Ακόμα μια επιβεβαίωση από αληθινο οδηγό αγώνων για το AC
A question that people often ask : How does a pilot train ? There are 2 major ways. The ideal one is to rent a track where there will be a race, you move all the infrastructure, the team, the equipment. It's very expensive, several tens of thousands of euros for a training. That's why in the recent years, simulations have developed. Simulations are basically a video game pushed to the extreme and that tries to reproduce reality the best it can. I'm a relatively young pilot, I'm 27, I'm from the Playstation generation. I grew up with Gran Turismo, Forza Motorsport, Vrally for example. They had a lot from the arcade genre at the time. Arcade means it doesn't really reproduce reality but it's very easy to handle and it's very intuitive, it's especially true for Need for Speed, and a bit less for Gran Turismo, and even a bit less for Forza Motorsport.
Once I got passed videogames as a way to have fun, I've discovered video games as a training tool. As I moved forward with my career, I was looking for solutions that fitted me better for my driving training. The first one that really started to make you feel the driving sensations and being a pedagogical tool was Forza Motorsport. That's why I've stayed on Forza for a long time before I discovered really advanced simulations that were on PC. That's when I switched from consoles to computer. That's when I discovered GTR2 and Rfactor. When I started simracing they were the 2 main simulations, the ones that were the closest from reality. These 2 have allowed me to learn and practice on tracks that I didn't know yet, and when I was going to the track at least I knew which way it would turn.
Lately there has been games like Iracing, RFactor 2 a bit less, but the one I use mostly is Assetto Corsa. I've also tried Project Cars but it's closer to the arcade genre than a pure simulation. With a game like Assetto Corsa you can really get close to the physical behavior of the car. What's really interesting with this simulation, because it's not just a game but you can consider it as a simulation, is that cars from my championship are there. If I want to practice with the Lamborghini Huracan that I drive with, I can. There are the tracks of the championship I drive in, and my car, so it's really a major source of training.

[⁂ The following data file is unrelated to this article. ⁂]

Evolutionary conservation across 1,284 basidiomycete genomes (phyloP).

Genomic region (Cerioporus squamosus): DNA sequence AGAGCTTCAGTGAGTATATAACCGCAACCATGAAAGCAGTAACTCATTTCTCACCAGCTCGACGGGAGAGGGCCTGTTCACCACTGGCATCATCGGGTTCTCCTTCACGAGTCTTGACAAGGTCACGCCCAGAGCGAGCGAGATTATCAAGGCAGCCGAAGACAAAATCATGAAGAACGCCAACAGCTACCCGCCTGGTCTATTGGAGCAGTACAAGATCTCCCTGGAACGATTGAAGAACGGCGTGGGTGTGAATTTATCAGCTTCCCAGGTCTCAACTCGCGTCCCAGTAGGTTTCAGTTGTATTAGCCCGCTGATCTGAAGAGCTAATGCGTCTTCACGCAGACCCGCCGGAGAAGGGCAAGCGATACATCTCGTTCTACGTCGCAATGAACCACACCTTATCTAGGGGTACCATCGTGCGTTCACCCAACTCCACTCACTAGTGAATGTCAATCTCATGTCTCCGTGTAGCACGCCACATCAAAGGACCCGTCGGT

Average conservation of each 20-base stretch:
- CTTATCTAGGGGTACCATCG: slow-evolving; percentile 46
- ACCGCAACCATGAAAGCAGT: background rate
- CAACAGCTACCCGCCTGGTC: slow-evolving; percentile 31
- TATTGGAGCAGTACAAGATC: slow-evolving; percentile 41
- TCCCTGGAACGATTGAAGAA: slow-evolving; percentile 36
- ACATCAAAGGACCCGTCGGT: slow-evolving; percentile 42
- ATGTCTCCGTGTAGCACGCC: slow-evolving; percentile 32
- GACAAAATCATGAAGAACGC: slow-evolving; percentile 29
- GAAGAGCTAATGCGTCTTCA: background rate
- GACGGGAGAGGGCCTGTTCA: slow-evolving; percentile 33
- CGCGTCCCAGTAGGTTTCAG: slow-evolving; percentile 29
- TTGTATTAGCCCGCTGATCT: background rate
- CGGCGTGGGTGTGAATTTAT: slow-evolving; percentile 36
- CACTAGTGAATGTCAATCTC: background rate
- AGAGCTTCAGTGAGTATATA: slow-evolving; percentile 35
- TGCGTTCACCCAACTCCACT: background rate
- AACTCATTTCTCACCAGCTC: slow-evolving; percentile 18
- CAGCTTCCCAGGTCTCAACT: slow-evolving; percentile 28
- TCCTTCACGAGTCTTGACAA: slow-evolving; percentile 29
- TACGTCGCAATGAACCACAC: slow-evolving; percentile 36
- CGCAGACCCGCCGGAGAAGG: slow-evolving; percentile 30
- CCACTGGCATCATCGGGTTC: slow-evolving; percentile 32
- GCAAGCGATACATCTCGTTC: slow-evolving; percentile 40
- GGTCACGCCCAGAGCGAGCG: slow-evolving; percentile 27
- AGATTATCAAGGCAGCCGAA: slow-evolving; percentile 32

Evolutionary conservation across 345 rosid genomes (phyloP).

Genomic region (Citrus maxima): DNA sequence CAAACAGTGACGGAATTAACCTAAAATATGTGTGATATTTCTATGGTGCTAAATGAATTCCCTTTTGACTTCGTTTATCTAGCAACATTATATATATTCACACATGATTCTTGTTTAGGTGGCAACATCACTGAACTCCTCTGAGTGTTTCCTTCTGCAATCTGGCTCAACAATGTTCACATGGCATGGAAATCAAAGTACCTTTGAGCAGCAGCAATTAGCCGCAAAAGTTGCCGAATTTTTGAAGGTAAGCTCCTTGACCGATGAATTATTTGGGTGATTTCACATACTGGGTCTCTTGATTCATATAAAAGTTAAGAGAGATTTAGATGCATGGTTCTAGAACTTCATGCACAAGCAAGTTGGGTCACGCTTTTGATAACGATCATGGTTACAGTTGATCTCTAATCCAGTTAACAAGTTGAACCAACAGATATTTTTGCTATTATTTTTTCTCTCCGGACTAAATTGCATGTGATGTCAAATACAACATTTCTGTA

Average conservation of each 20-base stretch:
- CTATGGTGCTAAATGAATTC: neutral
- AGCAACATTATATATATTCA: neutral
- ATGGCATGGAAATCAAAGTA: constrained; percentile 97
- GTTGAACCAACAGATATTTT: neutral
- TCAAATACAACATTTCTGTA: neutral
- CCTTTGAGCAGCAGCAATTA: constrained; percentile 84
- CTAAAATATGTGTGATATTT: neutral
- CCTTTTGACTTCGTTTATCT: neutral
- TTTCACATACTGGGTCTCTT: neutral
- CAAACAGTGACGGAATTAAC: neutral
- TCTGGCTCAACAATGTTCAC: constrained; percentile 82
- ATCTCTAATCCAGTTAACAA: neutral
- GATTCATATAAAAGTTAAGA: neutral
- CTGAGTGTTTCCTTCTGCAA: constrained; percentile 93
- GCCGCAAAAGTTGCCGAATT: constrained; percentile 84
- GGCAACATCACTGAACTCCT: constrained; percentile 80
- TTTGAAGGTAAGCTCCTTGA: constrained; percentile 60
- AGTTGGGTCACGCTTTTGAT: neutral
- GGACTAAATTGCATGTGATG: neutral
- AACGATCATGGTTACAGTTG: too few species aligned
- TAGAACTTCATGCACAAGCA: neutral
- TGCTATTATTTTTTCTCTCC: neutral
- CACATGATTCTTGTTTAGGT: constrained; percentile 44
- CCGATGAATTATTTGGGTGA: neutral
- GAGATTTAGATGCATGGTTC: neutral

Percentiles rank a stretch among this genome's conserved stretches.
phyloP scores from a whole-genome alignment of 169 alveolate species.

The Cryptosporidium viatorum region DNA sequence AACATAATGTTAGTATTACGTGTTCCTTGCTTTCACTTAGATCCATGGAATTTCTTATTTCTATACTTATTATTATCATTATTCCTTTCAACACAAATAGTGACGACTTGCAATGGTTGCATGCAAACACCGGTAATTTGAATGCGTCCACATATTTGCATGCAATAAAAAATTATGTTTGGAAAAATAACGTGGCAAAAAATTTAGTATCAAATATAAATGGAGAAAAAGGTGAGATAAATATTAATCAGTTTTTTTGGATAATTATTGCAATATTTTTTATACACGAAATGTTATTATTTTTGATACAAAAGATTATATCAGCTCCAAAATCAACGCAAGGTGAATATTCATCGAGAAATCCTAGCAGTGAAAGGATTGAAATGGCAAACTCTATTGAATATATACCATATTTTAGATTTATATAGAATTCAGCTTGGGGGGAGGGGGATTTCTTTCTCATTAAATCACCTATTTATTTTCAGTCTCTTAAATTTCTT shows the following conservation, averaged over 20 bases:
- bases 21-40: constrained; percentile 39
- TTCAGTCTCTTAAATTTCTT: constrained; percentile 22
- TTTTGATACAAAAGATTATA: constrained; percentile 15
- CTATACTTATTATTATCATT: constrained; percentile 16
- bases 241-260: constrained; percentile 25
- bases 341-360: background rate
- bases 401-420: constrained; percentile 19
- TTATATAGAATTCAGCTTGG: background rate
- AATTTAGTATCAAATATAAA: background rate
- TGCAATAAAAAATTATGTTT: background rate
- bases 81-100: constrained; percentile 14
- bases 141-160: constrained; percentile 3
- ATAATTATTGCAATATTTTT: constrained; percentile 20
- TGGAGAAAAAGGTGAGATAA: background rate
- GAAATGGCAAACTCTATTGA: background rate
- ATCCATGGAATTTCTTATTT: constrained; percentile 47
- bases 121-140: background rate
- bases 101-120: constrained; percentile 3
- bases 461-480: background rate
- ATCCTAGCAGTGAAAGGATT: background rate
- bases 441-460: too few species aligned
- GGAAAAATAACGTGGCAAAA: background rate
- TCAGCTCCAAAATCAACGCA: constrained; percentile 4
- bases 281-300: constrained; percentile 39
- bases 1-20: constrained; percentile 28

For example, for practicing for the Monza event that just finished, with the Lamborghini Huracan in the European Blancpain, I've spent a lot of time on my simulator. I made a configuration with my computer, my steering wheel and my pedals. I was starting Monza and the Huracan and I was grinding the asphalt. Grinding asphalt virtually costs a lot less money and you can try more things than if you wanted to do it in real life in a real practice session. Nowadays, games are so advanced that developers reproduce tracks with a laser. They have teams with the right technology, and they scan the whole track so they can reproduce elevations, bumps, bankings, off-camber areas on the track. This way you can stick to it and have the same reference points as the ones you would have in a real practice session. That's why today I wanted to show a comparison of a lap I did in a real practice session with my Lamborghini Huracan on Monza and a lap I did virtually on Assetto Corsa. I didn't touch the setup in Assetto Corsa, the car was untouched, and lap times are already very similar. There are a few differences with gear ratios, but in the end the difference is 0.01 or 0.02 in a lap so you can really practice well for race weekends because you can rely on this tool to test things.